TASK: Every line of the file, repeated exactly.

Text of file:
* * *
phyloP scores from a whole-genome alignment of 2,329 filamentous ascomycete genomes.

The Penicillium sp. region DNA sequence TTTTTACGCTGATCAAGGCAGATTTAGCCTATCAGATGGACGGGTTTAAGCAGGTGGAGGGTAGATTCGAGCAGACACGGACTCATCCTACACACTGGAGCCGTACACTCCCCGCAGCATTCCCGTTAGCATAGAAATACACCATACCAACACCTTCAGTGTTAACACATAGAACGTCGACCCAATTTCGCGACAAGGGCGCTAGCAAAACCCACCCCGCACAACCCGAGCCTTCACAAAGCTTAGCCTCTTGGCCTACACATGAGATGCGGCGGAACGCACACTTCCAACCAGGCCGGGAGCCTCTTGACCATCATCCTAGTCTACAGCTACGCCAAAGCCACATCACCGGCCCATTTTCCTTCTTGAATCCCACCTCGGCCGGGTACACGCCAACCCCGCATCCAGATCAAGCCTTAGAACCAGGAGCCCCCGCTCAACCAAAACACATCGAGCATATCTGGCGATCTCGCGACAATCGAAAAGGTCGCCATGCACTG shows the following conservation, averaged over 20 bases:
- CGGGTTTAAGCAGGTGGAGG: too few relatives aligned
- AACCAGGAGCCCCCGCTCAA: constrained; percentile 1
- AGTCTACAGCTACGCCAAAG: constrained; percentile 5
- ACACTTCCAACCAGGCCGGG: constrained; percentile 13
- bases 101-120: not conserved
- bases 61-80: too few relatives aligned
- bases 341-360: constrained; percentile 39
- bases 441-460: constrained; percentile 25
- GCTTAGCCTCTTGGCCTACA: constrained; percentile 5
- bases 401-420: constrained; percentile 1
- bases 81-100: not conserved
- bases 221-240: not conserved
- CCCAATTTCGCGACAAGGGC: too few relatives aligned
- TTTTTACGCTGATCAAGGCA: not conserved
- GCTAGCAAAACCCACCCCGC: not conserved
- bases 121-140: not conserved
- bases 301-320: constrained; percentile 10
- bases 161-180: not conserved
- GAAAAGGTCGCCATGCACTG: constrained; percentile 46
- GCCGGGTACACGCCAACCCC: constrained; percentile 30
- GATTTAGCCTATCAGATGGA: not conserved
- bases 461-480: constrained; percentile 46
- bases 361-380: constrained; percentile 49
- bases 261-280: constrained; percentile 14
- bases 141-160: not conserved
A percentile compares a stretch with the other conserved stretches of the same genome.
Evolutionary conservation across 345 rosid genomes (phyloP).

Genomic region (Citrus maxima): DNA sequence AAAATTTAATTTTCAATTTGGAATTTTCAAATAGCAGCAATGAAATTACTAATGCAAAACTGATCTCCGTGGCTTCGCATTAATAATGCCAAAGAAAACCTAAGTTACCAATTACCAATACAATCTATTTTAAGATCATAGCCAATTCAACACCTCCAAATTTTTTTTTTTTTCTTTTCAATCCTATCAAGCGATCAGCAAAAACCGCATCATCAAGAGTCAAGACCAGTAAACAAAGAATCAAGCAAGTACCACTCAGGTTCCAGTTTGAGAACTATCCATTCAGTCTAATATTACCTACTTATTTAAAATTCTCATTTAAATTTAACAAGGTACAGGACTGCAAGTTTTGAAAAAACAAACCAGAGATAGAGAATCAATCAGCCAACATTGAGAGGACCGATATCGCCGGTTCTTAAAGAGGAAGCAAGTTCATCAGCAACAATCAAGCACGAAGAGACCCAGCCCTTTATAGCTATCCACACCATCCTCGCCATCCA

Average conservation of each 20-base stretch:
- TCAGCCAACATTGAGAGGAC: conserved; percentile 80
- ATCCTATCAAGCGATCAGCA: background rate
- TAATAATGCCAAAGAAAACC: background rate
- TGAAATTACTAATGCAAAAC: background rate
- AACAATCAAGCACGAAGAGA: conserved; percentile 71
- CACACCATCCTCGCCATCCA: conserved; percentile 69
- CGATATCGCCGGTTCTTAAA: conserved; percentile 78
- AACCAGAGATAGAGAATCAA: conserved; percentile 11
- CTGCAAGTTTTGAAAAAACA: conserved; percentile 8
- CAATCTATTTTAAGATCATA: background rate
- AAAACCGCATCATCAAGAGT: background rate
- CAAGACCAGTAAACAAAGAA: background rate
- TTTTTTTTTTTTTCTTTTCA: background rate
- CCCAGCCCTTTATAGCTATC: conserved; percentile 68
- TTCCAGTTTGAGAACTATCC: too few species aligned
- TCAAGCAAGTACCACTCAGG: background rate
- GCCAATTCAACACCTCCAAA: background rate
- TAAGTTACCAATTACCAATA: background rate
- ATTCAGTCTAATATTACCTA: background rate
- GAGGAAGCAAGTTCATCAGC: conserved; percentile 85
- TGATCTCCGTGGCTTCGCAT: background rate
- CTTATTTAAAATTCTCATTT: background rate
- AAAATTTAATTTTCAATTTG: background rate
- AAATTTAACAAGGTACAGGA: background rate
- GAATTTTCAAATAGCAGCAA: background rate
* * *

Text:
phyloP scores from a whole-genome alignment of 2,329 filamentous ascomycete genomes.

The Penicillium sp. region DNA sequence TTTTTACGCTGATCAAGGCAGATTTAGCCTATCAGATGGACGGGTTTAAGCAGGTGGAGGGTAGATTCGAGCAGACACGGACTCATCCTACACACTGGAGCCGTACACTCCCCGCAGCATTCCCGTTAGCATAGAAATACACCATACCAACACCTTCAGTGTTAACACATAGAACGTCGACCCAATTTCGCGACAAGGGCGCTAGCAAAACCCACCCCGCACAACCCGAGCCTTCACAAAGCTTAGCCTCTTGGCCTACACATGAGATGCGGCGGAACGCACACTTCCAACCAGGCCGGGAGCCTCTTGACCATCATCCTAGTCTACAGCTACGCCAAAGCCACATCACCGGCCCATTTTCCTTCTTGAATCCCACCTCGGCCGGGTACACGCCAACCCCGCATCCAGATCAAGCCTTAGAACCAGGAGCCCCCGCTCAACCAAAACACATCGAGCATATCTGGCGATCTCGCGACAATCGAAAAGGTCGCCATGCACTG shows the following conservation, averaged over 20 bases:
- CGGGTTTAAGCAGGTGGAGG: too few relatives aligned
- AACCAGGAGCCCCCGCTCAA: constrained; percentile 1
- AGTCTACAGCTACGCCAAAG: constrained; percentile 5
- ACACTTCCAACCAGGCCGGG: constrained; percentile 13
- bases 101-120: not conserved
- bases 61-80: too few relatives aligned
- bases 341-360: constrained; percentile 39
- bases 441-460: constrained; percentile 25
- GCTTAGCCTCTTGGCCTACA: constrained; percentile 5
- bases 401-420: constrained; percentile 1
- bases 81-100: not conserved
- bases 221-240: not conserved
- CCCAATTTCGCGACAAGGGC: too few relatives aligned
- TTTTTACGCTGATCAAGGCA: not conserved
- GCTAGCAAAACCCACCCCGC: not conserved
- bases 121-140: not conserved
- bases 301-320: constrained; percentile 10
- bases 161-180: not conserved
- GAAAAGGTCGCCATGCACTG: constrained; percentile 46
- GCCGGGTACACGCCAACCCC: constrained; percentile 30
- GATTTAGCCTATCAGATGGA: not conserved
- bases 461-480: constrained; percentile 46
- bases 361-380: constrained; percentile 49
- bases 261-280: constrained; percentile 14
- bases 141-160: not conserved
A percentile compares a stretch with the other conserved stretches of the same genome.
Evolutionary conservation across 345 rosid genomes (phyloP).

Genomic region (Citrus maxima): DNA sequence AAAATTTAATTTTCAATTTGGAATTTTCAAATAGCAGCAATGAAATTACTAATGCAAAACTGATCTCCGTGGCTTCGCATTAATAATGCCAAAGAAAACCTAAGTTACCAATTACCAATACAATCTATTTTAAGATCATAGCCAATTCAACACCTCCAAATTTTTTTTTTTTTCTTTTCAATCCTATCAAGCGATCAGCAAAAACCGCATCATCAAGAGTCAAGACCAGTAAACAAAGAATCAAGCAAGTACCACTCAGGTTCCAGTTTGAGAACTATCCATTCAGTCTAATATTACCTACTTATTTAAAATTCTCATTTAAATTTAACAAGGTACAGGACTGCAAGTTTTGAAAAAACAAACCAGAGATAGAGAATCAATCAGCCAACATTGAGAGGACCGATATCGCCGGTTCTTAAAGAGGAAGCAAGTTCATCAGCAACAATCAAGCACGAAGAGACCCAGCCCTTTATAGCTATCCACACCATCCTCGCCATCCA

Average conservation of each 20-base stretch:
- TCAGCCAACATTGAGAGGAC: conserved; percentile 80
- ATCCTATCAAGCGATCAGCA: background rate
- TAATAATGCCAAAGAAAACC: background rate
- TGAAATTACTAATGCAAAAC: background rate
- AACAATCAAGCACGAAGAGA: conserved; percentile 71
- CACACCATCCTCGCCATCCA: conserved; percentile 69
- CGATATCGCCGGTTCTTAAA: conserved; percentile 78
- AACCAGAGATAGAGAATCAA: conserved; percentile 11
- CTGCAAGTTTTGAAAAAACA: conserved; percentile 8
- CAATCTATTTTAAGATCATA: background rate
- AAAACCGCATCATCAAGAGT: background rate
- CAAGACCAGTAAACAAAGAA: background rate
- TTTTTTTTTTTTTCTTTTCA: background rate
- CCCAGCCCTTTATAGCTATC: conserved; percentile 68
- TTCCAGTTTGAGAACTATCC: too few species aligned
- TCAAGCAAGTACCACTCAGG: background rate
- GCCAATTCAACACCTCCAAA: background rate
- TAAGTTACCAATTACCAATA: background rate
- ATTCAGTCTAATATTACCTA: background rate
- GAGGAAGCAAGTTCATCAGC: conserved; percentile 85
- TGATCTCCGTGGCTTCGCAT: background rate
- CTTATTTAAAATTCTCATTT: background rate
- AAAATTTAATTTTCAATTTG: background rate
- AAATTTAACAAGGTACAGGA: background rate
- GAATTTTCAAATAGCAGCAA: background rate